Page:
The Government has announced a £70m investment to tackle obesity, via a new GP enhanced service and 700,000 extra adults accessing weight management services.
An additional £30m will be spent on healthy weight initiatives and campaigns, with a proportion also going towards upskilling healthcare professionals, the Government announced.
The news comes on the back of the Government’s obesity strategy, published last July, in which it had expressed a wish for obesity indicators to be added to the QOF this year.
Although NICE proposals for new indicators were pushed back by opposition from the BMA’s GP Committee, the BMA is in talks with NHS England about the introduction of a new enhanced service on obesity and weight management during 2021/22.
A primary care bulletin from NHS England this afternoon stated that the funding boost includes:
- ‘additional investment for a digital weight management programme for people with obesity and diabetes and/or hypertension, which will be implemented from April 2021;
- the development of a proposed GP enhanced service; and
- investment to develop Tier 3 and 4 services’.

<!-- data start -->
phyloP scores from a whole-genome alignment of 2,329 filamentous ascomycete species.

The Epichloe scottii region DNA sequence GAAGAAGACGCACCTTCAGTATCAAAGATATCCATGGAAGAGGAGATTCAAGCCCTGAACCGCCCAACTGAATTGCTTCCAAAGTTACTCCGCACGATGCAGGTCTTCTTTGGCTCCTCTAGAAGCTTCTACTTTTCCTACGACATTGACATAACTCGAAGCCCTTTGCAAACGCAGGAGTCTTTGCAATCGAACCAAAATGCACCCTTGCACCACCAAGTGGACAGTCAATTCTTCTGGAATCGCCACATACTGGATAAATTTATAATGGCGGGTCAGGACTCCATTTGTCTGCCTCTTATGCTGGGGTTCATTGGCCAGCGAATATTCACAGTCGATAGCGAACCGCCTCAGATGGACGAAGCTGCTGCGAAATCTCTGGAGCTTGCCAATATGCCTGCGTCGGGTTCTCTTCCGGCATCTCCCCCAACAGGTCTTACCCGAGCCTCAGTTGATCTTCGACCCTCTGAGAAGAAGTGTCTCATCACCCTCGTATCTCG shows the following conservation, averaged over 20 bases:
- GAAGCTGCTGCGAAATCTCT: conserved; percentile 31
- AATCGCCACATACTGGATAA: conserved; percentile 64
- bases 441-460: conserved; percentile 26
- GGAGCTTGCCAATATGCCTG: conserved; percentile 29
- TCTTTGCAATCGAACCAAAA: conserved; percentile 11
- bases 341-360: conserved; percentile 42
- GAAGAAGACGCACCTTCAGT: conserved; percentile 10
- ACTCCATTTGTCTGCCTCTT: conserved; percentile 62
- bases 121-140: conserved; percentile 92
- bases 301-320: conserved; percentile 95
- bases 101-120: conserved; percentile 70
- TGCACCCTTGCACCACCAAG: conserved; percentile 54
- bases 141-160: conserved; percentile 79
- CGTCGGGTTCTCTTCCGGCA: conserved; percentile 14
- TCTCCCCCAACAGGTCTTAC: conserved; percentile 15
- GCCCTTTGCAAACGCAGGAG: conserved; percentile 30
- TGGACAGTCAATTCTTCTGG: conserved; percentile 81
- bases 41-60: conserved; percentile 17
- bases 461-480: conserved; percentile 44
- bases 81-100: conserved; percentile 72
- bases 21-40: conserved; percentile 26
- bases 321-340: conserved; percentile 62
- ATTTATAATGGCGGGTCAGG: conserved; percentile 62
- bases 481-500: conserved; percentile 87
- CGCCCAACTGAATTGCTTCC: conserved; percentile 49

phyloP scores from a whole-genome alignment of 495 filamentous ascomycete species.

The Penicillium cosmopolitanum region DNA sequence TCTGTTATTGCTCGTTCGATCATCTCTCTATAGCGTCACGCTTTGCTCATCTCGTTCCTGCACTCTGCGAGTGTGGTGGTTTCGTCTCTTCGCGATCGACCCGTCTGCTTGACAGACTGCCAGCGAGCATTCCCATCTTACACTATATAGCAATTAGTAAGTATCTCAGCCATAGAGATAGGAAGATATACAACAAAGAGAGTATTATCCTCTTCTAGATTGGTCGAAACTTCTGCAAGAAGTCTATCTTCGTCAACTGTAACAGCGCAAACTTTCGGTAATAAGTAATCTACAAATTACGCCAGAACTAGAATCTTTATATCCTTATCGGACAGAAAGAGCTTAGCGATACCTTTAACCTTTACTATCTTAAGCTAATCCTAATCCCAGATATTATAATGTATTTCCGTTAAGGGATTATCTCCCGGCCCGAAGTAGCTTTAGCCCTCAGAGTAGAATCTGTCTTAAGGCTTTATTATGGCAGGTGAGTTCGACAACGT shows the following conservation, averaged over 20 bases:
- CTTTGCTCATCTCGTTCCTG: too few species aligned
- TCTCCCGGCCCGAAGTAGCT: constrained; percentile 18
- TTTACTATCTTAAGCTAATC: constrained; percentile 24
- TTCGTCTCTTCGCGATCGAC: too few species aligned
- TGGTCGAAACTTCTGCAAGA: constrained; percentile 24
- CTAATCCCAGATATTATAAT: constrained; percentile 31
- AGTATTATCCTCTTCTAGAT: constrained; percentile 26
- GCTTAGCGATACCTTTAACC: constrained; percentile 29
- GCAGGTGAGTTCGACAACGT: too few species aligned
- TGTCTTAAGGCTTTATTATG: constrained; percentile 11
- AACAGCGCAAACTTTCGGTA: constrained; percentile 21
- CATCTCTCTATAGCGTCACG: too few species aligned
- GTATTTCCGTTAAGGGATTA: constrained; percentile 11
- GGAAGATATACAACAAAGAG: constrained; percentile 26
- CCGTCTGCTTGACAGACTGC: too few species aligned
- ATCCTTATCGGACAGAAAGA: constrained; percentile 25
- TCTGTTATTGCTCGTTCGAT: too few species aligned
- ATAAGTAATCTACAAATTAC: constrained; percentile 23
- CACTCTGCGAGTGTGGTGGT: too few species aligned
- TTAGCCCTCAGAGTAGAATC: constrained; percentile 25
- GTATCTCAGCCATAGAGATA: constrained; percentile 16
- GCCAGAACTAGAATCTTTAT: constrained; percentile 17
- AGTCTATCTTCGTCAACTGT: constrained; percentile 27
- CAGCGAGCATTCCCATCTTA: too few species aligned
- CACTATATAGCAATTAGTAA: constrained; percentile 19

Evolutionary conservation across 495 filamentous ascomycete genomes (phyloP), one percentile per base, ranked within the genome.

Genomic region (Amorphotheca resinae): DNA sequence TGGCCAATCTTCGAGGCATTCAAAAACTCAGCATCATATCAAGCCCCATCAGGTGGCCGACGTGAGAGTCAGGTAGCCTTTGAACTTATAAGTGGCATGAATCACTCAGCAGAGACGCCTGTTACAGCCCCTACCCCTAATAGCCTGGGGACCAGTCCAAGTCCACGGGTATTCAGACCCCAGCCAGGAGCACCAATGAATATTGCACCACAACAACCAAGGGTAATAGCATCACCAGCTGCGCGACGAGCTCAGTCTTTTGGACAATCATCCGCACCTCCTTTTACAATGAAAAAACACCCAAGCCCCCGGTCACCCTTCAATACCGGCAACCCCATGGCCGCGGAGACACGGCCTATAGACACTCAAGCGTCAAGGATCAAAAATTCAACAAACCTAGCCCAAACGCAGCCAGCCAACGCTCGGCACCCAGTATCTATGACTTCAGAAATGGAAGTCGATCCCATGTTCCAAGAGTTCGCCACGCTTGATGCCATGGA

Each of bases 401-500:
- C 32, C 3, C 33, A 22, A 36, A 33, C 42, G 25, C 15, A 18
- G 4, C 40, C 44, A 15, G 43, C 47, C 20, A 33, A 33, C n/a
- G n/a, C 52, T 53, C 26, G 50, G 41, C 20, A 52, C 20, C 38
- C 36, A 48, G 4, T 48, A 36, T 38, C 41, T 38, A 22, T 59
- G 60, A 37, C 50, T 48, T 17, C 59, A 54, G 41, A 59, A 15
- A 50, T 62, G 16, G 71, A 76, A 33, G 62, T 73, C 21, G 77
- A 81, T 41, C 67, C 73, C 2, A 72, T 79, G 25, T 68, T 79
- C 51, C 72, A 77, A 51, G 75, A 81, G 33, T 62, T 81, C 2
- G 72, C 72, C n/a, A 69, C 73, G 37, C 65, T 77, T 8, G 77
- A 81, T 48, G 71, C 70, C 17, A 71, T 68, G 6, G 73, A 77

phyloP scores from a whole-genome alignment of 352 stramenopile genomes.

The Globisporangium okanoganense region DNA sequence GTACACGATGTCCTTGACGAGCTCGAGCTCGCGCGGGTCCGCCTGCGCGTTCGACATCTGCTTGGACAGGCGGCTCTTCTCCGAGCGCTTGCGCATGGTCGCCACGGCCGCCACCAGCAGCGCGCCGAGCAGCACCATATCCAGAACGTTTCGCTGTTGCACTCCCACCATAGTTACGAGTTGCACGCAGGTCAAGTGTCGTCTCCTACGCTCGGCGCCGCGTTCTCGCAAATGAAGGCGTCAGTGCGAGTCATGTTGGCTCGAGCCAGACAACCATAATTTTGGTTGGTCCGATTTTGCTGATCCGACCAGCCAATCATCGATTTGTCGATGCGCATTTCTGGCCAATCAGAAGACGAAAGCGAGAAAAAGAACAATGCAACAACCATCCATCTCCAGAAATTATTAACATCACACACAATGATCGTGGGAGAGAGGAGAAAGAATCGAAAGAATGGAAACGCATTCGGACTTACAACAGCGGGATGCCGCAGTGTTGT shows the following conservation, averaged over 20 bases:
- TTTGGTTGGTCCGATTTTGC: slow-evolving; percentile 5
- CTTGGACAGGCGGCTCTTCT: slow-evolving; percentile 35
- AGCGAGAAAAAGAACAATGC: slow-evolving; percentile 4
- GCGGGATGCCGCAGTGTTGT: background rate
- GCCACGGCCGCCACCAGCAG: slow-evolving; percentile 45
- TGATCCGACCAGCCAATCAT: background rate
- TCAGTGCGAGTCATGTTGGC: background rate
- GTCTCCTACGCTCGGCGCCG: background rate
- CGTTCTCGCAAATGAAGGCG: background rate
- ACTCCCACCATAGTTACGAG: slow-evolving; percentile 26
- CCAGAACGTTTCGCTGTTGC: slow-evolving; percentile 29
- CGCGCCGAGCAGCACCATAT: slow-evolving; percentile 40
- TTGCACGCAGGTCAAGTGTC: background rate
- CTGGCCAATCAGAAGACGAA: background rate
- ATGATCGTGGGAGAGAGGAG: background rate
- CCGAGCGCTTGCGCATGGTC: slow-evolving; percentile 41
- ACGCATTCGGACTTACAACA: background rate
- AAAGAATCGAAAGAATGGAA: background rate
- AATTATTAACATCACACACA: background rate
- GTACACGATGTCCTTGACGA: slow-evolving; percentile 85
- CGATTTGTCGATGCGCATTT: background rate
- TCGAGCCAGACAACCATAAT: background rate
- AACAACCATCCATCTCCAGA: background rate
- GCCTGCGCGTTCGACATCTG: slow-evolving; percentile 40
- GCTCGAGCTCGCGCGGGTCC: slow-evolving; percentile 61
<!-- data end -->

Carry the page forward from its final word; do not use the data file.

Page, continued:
Meanwhile, the Government said the funding would enable ‘up to 700,000 adults’ access to ‘support that can help them to lose weight, from access to digital apps, weight management groups or individual coaches, to specialist clinical support’.
It also said healthcare professionals in early years and childhood would be ‘upskilled’ to help ‘up to 6,000 children and families to lead healthy lives’.
Announcing the investment, the Department of Health and Social Care said: ‘This funding will support GPs and other health professionals to help make weight management an integral part of routine care.
‘It will encourage clinicians to have conversations about weight with their patients and enable them to refer patients to new services.’
However, with 28% of England’s population estimated to be obese, some 1.6 million patients could require a referral to a weight management service – not accounting for a further 36% estimated to be overweight.
Opposing NICE’s draft proposal for new QOF indicators last year – which had suggested GPs should refer all obese patients for weight management services – BMA had highlighted ‘major’ concerns with a lack of referral options.
Health secretary Matt Hancock said: ‘These measures will allow us to work with local authorities and optimise different areas of our healthcare services to encourage healthy behaviours for all.’
He added that the ‘urgency’ of tackling obesity ‘has been brought to the fore by evidence of the link to an increased risk from Covid-19′.
This story first appeared on our sister title, Pulse.